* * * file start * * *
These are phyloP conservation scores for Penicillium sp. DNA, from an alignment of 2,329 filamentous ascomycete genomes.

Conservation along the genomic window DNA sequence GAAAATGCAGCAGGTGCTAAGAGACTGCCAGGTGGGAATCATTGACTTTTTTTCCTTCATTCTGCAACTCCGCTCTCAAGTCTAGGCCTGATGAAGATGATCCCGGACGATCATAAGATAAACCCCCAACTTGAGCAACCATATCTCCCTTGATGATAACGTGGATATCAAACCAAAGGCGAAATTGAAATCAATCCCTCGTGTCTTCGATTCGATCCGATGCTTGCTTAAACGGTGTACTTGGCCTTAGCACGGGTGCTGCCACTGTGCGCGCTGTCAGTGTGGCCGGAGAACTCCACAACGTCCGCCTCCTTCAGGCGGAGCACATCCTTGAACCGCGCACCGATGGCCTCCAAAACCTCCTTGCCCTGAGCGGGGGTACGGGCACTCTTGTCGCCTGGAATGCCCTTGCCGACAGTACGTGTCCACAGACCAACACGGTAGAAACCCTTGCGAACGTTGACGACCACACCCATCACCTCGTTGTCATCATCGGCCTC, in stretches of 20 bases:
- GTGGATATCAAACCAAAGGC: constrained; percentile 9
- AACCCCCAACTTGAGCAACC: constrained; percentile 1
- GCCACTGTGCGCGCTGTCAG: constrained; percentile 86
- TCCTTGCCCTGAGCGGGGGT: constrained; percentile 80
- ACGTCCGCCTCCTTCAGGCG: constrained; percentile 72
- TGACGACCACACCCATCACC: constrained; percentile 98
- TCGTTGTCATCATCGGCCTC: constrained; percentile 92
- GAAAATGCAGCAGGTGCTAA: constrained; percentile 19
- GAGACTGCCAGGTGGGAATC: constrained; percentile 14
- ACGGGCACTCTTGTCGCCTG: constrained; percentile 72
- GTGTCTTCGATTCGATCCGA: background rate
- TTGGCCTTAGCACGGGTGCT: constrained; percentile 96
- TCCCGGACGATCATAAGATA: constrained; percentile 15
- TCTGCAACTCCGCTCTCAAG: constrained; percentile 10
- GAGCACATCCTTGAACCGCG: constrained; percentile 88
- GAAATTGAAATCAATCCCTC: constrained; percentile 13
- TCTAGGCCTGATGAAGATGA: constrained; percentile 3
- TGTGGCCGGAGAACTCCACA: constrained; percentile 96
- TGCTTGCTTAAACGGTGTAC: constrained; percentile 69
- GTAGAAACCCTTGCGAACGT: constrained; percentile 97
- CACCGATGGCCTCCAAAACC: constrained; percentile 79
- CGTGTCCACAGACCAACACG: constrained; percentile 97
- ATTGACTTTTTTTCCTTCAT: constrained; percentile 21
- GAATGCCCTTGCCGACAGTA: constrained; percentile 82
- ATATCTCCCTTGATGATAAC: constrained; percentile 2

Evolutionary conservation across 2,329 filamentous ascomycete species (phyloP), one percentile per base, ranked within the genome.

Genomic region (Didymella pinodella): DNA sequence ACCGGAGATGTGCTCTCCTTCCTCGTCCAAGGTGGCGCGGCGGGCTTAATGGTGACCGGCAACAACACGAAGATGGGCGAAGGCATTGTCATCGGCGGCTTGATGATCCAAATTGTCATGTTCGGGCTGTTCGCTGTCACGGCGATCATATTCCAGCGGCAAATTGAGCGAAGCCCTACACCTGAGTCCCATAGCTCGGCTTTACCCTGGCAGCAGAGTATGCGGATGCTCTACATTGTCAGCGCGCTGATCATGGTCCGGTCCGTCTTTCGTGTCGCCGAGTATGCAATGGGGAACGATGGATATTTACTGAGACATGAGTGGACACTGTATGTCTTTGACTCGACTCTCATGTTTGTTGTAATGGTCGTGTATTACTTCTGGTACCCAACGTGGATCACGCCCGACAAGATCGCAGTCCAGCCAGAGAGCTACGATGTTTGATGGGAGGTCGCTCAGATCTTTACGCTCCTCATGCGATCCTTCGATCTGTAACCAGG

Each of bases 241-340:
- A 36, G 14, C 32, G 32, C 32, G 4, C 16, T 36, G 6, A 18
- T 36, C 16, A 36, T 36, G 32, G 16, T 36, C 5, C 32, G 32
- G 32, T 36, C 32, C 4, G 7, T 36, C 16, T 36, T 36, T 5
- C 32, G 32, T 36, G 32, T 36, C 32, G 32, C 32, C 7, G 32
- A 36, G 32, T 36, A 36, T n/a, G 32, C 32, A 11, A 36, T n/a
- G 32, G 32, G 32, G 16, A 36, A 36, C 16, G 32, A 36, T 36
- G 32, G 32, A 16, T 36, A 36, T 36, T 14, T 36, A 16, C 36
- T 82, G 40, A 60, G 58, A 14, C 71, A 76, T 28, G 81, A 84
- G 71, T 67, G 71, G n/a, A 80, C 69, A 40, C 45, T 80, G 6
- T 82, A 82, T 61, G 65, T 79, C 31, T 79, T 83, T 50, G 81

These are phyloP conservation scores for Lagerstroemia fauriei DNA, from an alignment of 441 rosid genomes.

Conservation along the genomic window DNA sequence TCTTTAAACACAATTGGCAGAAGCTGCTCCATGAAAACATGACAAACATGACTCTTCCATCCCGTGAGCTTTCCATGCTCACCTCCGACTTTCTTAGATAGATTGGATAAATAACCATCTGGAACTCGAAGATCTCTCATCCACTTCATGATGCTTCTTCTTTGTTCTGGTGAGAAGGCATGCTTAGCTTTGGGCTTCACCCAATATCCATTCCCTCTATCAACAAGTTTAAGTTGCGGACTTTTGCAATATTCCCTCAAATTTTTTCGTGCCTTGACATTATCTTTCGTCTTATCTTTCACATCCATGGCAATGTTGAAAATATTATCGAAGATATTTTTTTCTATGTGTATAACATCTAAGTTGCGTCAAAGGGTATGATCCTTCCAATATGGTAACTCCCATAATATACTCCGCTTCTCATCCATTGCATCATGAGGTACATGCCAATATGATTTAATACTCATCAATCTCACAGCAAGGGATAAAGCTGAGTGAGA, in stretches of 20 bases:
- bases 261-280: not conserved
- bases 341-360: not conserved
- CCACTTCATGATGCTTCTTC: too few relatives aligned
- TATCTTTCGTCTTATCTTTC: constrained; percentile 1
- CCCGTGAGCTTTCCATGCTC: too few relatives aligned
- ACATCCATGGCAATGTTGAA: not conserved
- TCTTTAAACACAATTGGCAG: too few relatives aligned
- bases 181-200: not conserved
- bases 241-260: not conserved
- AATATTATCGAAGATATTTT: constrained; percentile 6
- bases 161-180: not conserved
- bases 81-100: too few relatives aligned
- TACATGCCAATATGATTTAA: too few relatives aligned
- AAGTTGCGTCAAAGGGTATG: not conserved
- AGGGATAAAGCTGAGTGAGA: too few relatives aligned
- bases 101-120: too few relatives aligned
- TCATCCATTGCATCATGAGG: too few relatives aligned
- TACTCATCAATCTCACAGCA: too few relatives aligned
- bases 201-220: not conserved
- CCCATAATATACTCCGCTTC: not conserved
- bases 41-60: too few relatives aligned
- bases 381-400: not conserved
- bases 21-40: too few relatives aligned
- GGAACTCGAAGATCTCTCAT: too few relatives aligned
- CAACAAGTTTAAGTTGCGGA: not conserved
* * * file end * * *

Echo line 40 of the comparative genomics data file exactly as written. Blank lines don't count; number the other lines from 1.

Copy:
- T 82, A 82, T 61, G 65, T 79, C 31, T 79, T 83, T 50, G 81